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There are writers you turn to, book by book, and feel a cozy sense of the familiar, a pleasant anticipation as you delve in. You lose yourself in the story and come out moved, wanting more. It’s a bond as basic as a village’s bond with its taletellers; one many readers form with William Kennedy. Mine began with his 1983 Pulitzer Prize—winner Ironweed
, with its impeccable structure and gorgeous writing (“Francis’s mother twitched nervously in her grave as the truck carried him nearer to her”). The trim story set huge themes in motion—ghosts, legacies, sons paying for fathers’ sins—and caused me, like thousands, to dive into his enthralling Albany cycle.
But at some point I wanted to tell his characters to shed those scotch-soaked memories, straighten out those battered fedoras, and fix those teeth. Leave town. Head south. His Albany, with its corruption, grit, bad weather, and regrets, was making me cold. So I was thrilled to find that he’d set his latest (eighth in the cycle) in Cuba as well as Albany. Changó’s Beads and Two Tone Shoes
is hot. It sets up its grand themes with masterful efficiency. In 1930s Albany, young Daniel Quinn, grandson of Quinn’s Book
’s Daniel Quinn, awakens to music. He pads into the parlor to find Bing Crosby and a man named Cody singing “Shine”—a beautiful, terribly racist song. He is too young to understand its double edge. Thus begins his education.
Jump to Havana, Cuba, 1957. Revolution is brewing, and Quinn’s ventured there in the footsteps of his grandfather. In the grip of this syncopated, “manic culture,” he falls for Renata, a Santeria-practicing revolutionary, “a woman of hyperventilating beauty with rebellion running in her veins.” He meets Hemingway, Castro. If you like books that blend real celebrities with imagined story lines, this one’s a pearl; in a great scene, Hemingway gives Quinn writerly (and bad) advice. There are steamy jungle treks, guns, injustice, scheming, fighting, suspense, love, sex, underwear and the lack of it. Kennedy, bless him, likes having his seducers shed their panties for quick bouts in furtive places. Quinn becomes enmeshed in danger, driven by his love for Renata (who becomes more real the less she smolders, but a writer must take pleasure in his work). External plot twists dig deep into the internal psyches of these characters, where they lodge like permanent thorns.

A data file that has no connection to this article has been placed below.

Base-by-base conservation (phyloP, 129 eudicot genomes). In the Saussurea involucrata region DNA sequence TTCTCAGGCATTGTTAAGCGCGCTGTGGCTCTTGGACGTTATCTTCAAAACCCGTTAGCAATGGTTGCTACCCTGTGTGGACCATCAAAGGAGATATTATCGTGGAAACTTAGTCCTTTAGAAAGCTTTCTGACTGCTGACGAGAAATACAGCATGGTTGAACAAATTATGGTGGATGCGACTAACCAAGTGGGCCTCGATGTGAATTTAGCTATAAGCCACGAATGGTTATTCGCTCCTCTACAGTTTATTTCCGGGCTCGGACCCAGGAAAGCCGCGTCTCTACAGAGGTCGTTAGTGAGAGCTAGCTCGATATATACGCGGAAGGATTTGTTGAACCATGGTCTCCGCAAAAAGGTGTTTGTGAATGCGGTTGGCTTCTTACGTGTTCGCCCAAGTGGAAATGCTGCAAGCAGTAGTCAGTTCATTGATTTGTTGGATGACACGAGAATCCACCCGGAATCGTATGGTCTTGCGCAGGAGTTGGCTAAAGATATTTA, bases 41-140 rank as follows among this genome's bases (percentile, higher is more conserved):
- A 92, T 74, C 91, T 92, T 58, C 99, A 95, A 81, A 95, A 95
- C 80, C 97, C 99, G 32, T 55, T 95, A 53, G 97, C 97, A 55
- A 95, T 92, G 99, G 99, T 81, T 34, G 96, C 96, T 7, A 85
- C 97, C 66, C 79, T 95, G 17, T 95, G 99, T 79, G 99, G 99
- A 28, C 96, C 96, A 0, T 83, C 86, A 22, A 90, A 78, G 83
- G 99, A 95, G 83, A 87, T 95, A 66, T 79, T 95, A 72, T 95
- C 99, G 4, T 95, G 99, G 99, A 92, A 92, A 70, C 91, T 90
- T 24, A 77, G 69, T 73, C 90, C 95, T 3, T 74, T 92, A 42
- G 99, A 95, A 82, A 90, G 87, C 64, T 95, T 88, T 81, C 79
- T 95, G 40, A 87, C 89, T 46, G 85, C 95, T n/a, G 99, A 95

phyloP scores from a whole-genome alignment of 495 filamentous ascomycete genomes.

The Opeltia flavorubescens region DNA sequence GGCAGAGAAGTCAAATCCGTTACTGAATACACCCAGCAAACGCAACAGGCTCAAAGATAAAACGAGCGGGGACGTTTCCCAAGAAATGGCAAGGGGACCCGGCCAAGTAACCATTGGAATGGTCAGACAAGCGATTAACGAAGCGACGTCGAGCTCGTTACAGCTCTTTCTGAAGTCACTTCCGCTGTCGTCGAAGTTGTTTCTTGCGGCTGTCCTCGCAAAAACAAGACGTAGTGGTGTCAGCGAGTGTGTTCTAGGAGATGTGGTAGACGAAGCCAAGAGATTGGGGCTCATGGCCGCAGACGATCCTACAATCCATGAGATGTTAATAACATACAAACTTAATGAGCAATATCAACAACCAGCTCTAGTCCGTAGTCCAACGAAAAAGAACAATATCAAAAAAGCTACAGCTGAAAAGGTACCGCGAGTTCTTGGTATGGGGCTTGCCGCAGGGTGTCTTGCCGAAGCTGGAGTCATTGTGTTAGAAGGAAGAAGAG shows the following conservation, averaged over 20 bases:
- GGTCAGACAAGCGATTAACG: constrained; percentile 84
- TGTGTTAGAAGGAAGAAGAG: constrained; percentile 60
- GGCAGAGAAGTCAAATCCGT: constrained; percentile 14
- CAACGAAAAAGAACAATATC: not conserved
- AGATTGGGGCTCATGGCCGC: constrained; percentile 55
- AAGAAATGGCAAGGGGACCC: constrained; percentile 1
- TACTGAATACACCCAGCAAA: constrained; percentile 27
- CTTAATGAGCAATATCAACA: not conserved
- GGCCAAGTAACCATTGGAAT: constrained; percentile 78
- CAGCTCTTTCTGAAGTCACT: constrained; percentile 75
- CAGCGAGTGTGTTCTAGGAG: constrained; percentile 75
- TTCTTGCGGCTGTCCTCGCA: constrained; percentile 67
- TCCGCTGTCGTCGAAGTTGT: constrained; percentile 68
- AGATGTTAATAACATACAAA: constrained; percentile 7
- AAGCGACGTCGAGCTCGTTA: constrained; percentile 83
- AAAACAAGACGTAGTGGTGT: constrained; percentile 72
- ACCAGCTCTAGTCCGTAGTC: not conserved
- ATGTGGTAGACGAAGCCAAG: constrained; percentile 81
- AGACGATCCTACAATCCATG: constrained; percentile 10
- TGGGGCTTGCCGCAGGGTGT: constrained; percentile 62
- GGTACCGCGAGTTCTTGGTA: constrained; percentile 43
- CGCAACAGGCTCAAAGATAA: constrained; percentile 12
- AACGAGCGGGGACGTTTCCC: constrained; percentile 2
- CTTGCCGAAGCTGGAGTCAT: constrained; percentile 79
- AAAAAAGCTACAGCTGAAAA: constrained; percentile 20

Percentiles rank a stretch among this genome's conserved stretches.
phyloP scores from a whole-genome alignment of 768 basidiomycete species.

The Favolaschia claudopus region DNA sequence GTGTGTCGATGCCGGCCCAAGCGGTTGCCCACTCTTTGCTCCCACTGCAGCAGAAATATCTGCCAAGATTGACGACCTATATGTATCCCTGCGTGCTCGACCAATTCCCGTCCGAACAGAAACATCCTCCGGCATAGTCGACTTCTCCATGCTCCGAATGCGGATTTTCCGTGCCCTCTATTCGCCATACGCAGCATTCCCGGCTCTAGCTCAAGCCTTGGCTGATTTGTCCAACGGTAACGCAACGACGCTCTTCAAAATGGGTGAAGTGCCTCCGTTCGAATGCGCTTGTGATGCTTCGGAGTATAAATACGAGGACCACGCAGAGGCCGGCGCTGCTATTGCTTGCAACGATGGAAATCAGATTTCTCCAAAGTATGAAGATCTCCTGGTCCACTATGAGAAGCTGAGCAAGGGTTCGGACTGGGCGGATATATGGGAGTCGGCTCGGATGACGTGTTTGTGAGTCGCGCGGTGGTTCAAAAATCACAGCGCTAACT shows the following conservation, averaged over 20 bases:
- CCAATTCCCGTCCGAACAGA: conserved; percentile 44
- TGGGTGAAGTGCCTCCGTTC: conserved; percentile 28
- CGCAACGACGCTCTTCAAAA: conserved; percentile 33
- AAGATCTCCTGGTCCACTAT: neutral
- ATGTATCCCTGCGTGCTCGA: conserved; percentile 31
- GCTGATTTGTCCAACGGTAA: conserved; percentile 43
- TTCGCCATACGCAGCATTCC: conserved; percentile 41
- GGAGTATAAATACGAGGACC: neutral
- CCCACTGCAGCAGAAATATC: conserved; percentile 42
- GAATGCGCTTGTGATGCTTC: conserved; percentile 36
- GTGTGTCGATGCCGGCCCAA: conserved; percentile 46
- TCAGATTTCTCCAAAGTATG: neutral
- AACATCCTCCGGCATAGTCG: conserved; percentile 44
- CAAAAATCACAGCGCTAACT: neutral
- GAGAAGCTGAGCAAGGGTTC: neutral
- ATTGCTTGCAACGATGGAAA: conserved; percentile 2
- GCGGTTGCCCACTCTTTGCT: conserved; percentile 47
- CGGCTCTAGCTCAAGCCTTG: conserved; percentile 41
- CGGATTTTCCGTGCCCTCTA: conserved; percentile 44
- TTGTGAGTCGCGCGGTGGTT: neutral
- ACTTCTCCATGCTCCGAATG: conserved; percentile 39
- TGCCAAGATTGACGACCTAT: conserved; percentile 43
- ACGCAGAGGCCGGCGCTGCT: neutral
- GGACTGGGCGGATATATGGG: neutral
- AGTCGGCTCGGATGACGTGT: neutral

Jump to Albany, 1968: the day of Robert Kennedy’s assassination, deftly encapsulated in this sentence: Daniel Quinn’s day began with the tragedy of Bobby Kennedy comatose but wide-eyed on a hotel kitchen floor, vigils for him now unfolding across the nation, including one in Albany.
It’s an epic sweep with Shakespearean efficiency, going from specific to universal to local in thirty words and two commas. The city is upside down. Quinn is witness to another revolution, this one with race riots. But now he’s party to it: A reporter (as was the author), he enrages the powers that be. Here Albany’s evil political machine matures as a regional demi-demon, and the sons’ acts cost the fathers as well. We’re left wrapped in a gorgeous Kennedy-ism (William, not Bobby), that legacy is a circle, not a line. Our ghosts are everpresent, like the beads that Changó, Santeria’s warrior saint, wears around his neck.
William Kennedy will appear at the Woodstock Writers Festival 4/20 at 8pm at the Kleinert/James, Q&A with WAMC’s Joe Donahue. Admission $30.